Excellent analogy!Best wishesMike..

Comment #8

Chuxter wrote:.

BA baracus wrote:.

Chuxter wrote:.

You just answered all my zoom questions before I had to ask..

Gosh, I hope that's a good thing? Hey, if you really wanted to askand now feel cheated, go ahead. I'll ignore them... .

It's a good thing, I was looking for exactly that info before I posted about it..

I'm kinda confused at the math though. A variable zoom at 18mm f3.5 would have 18/3.5=Aperture, right? I get 5.14mm...

Comment #9

Image control:Zoom outZoom 100%Zoom inExpand AllOpen in new window.

F= focal lenthN= f number.

???Now I'm more confused than I was before...

Comment #10

Mike703 wrote:.

Grab a toilet paper tube (the cardboard center), and a paper towel tube..

1) Would you believe that the tube in a toilet paper roll, also that in a paper towel roll, is called a "trollo"? [Yup. No kidding. Why would I lie to you?!].

2) Would you also believe the people behind the internationally famous Oxford English Dictionary do NOT know that the cardboard centre of a toilet roll is called a "trollo"? [Yup. No kidding... etc.]Regards,Baz..

Comment #11

Just got back from another day at school and youngest daughter's swimming lesson and am trying to wrap my head around your detailed and wonderful answers to my question. Thanks BAK, Charlie, Arrowman, and Edyou people are great. Wish I could repay the favors. Maybe, someday, long, long ways down the road I'll know enough to help novices as you do. Mike..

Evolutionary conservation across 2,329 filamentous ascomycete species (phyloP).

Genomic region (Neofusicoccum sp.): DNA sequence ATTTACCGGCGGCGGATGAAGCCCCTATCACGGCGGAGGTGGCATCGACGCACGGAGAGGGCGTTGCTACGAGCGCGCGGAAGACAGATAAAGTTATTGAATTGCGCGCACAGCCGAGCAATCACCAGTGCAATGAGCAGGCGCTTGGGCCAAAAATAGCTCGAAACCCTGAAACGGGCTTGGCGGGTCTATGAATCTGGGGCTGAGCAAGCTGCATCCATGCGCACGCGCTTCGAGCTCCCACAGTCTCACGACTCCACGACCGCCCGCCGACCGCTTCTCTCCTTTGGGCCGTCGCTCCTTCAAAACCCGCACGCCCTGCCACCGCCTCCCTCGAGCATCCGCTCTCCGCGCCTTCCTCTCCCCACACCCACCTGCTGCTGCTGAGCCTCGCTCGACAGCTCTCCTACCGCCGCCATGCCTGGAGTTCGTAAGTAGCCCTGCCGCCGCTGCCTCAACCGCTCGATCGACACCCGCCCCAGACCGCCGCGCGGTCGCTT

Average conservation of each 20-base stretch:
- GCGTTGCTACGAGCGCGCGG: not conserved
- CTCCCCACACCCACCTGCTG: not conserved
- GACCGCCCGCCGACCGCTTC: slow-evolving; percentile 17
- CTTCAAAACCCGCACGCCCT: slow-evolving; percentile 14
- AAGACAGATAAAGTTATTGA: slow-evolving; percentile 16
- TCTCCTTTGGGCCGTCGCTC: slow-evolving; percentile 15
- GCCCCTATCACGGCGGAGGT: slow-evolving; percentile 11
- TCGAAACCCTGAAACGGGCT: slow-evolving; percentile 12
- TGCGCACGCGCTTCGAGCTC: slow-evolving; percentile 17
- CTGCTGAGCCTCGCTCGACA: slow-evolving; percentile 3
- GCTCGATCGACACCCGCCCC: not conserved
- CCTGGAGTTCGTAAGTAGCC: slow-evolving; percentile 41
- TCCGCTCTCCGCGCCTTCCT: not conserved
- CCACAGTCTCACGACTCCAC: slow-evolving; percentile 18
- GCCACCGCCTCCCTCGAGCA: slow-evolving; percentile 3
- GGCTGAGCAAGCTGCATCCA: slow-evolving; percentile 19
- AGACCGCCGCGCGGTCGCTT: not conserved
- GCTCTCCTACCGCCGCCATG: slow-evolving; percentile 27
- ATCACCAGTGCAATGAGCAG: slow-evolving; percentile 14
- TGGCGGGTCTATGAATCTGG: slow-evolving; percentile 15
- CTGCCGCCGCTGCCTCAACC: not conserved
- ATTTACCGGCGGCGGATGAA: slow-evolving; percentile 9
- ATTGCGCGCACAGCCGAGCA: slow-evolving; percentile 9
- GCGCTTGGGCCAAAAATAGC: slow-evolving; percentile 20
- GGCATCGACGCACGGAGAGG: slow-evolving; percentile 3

Comment #12

BA baracus wrote:.

I'm kinda confused at the math though. A variable zoom at 18mm f3.5would have 18/3.5=Aperture, right? I get 5.14mm..

Yes....

F# = FL / diameter, thus, 3.5 = 18 / diameter or diameter = 18 / 3.5 = 5.14mm..

Note that this diameter is NOT the diameter of the glass, but rather the diameter of the aperture. Look into your lens and you will see this hole..

Charlie DavisNikon 5700 & Sony R1HomePage: http://www.1derful.infoBridge Blog: http://www.here-ugo.com/BridgeBlog/..

Comment #13

BA baracus wrote:.

Image control:Zoom outZoom 100%Zoom inExpand AllOpen in new window.

F= focal lenthN= f number.

???Now I'm more confused than I was before..

The way to understand this is to simplify....

Area = pi * radius^2 ("pie are squared").

By inspection, it seems that (focal length / (2 * F#)) = radius...right?.

Hey, that's the same as (focal length / F# = diameter) which you already knew..

Math is simple....

Charlie DavisNikon 5700 & Sony R1HomePage: http://www.1derful.infoBridge Blog: http://www.here-ugo.com/BridgeBlog/..

Comment #14

Barrie Davis wrote:.

Mike703 wrote:.

Grab a toilet paper tube (the cardboard center), and a paper towel tube..

1) Would you believe that the tube in a toilet paper roll, also thatin a paper towel roll, is called a "trollo"? [Yup. No kidding. Whywould I lie to you?!].

Hi Baz,.

But they have a constant aperture all along the tube, so how come they are so cheap?.

2) Would you also believe the people behind the internationallyfamous Oxford English Dictionary do NOT know that the cardboardcentre of a toilet roll is called a "trollo"? [Yup. No kidding...etc.].

And the spelling checker threw out both "centre" and "trollo". Are you sure it isn't a troll joke?.

Regards, David..

Comment #15

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This question was taken from a support group/message board and re-posted here so others can learn from it.